To many, the America's Cup yachts probably look more like aeroplanes than yachts, flying at an altitude of a couple of metres above the water. In fact, Jimmy Spithill, skipper of Oracle Team USA took flying lessons the better to understand how to control this new craft. 'Flying' is achieved thanks to wing-like hydrofoils (normally just referred to as 'foils') attached to daggerboards (and the rudders) under each of the hulls. The foils generate lift in the water, just as an aircraft wing does in air.
Like an aircraft, the yacht has to attain a certain minimum speed before it can take off, yet the boats and their crews have reached such a level that the boats can remain airborne throughout the entire race. Of course, if things go wrong and the yacht slows down then it can revert to a conventional catamaran, floating on its hulls. If that happens, though, much speed is lost.
Like any yacht the ACs depend on the wind to provide their motive power. Conventional yachts do this through the use of sails. Sails are large areas of canvas traditionally, but more recently they have been made of other materials, such as mylar and kevlar. Sails are usually attached to 'spars' such as a mast and a boom. Sailing - and sailing at maximum speed - is largely about ensuring that the sail is set at the correct angle to the wind direction. The appropriate angle depends on the course of the yacht in relation to the wind, the wind strength and the boat's speed. The angle is controlled through the use of ropes (although, confusingly, sailors refer to these as 'sheets').
A large sail requires a lot of force to control, more than any person could manage just holding on to the rope. Hence, winches are used. Through mechanical arrangements of levers and gears a sailor winds a handle to make the winch rotate and the rope around it is pulled in. The crews of racing yachts (such as previous generations of America's Cup yachts) included 'grinders'. The role of the grinder was to turn handles on the winches to provide the power to trim the sails - a job undertaken by another crew member, a 'trimmer'. In the 1988 America's Cup the Swiss defender Alinghi had a motor to provide power to the winches, but thereafter that was thought to not really be playing the game and hence powered winches were outlawed.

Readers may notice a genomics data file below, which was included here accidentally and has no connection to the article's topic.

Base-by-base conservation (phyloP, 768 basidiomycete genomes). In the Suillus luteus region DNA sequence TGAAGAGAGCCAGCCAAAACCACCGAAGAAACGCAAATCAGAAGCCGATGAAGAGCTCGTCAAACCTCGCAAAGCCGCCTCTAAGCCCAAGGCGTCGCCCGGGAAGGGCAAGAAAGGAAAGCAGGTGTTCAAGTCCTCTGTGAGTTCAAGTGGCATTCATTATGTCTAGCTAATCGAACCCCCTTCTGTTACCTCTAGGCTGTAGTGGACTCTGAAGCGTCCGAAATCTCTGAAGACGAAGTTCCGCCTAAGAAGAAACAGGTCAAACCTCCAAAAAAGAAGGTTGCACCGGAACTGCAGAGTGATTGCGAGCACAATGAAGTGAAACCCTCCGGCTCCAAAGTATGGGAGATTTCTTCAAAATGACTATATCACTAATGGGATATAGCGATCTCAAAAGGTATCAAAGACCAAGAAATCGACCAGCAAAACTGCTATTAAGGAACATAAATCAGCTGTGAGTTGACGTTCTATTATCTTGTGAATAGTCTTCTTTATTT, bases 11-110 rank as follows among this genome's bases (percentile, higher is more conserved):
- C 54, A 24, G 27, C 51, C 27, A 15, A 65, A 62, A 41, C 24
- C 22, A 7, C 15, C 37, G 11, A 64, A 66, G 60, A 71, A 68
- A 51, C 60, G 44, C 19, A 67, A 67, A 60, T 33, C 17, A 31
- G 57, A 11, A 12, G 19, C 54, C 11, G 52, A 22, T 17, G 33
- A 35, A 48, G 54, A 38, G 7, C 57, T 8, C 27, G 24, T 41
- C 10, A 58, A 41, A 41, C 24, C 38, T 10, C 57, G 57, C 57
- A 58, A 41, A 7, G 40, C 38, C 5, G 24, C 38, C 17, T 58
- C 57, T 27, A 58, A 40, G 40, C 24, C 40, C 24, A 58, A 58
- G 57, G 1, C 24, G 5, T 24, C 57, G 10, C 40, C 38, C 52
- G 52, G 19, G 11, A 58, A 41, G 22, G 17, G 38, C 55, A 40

Conventional winches only require power when they are being used to tension the sheet attached to them. Thus, when a yacht is changing course such that the sails need to be sheeted in you would expect to see the grinders providing the power, but once the sail is set, the grinder would stop.
The AC yachts do not use conventional sails, either. They are powered by a wing. Again this is rather similar to an aircraft, except that the wing is mounted vertically, not horizontally. Getting the wing at the right angle is again critical. The wings are not controlled by ropes, though, but rather by hydraulics. The hydraulics have to be pressurized, and that pressure is provided by a team of grinders. As you watch the America's Cup yachts sailing around the course, you will see most of the crew constantly winding handles. They are generating the power into the hydraulics system which can be used to adjust the wing. In fact it is not only the wing that needs to be adjusted. The angles of the foils are critical too and these can be adjusted through hydraulic power.
Emirates Team New Zealand are different in that their grinders do not wind handles. They use leg power, being mounted on bicycle-like winches.
Each yacht has a crew of 6. Four of them are grinders, one of whom will also double as tactician. The other two are the helm and the trimmer - who is mainly responsible for trimming the wing.
The casual observer could be forgiven for thinking that the grinders are in some way powering the boat, that the harder they pedal (or wind) the faster the yacht travels, as if it were some kind of sophisticated pedalo. However, that is not the case. What the grinders are doing is storing up hydraulic pressure to be available to control the wing and the dagger boards. Were they to stop pedalling, then the yacht would not stop. All that would happen would be that the pressure in the hydraulic reservoirs would eventually deplete and it would be impossible to trim the wing or move the dagger boards.
The hydraulic system stores power until it is needed, unlike a conventional winch which has power only while the grinder is operating. Thus on an AC yacht the grinders can - and should - work all the time. That way they keep the pressure up until it is needed. They cannot overpower the system. In the event that it should reach capacity it will just bleed off the extra pressure.
In principle the hydraulics could be replaced by electric motors, powered by batteries. However, as noted earlier, electrical winches were outlawed in 1988. It seems that it was probably felt that if electrical winches were allowed then it would only be one step from having electrical motors attached to propellors, and it would no longer be a sailing race at all. Relying on muscle power does mean that the competition has an athletic element. It also gives the crew something to do. Were there no requirement for grinders then the yachts could probably be sailed by the helm and a trimmer alone.
It would not be true to say that the yacht rely entirely on the wing for power. They do also carry a more-conventional fabric foresail.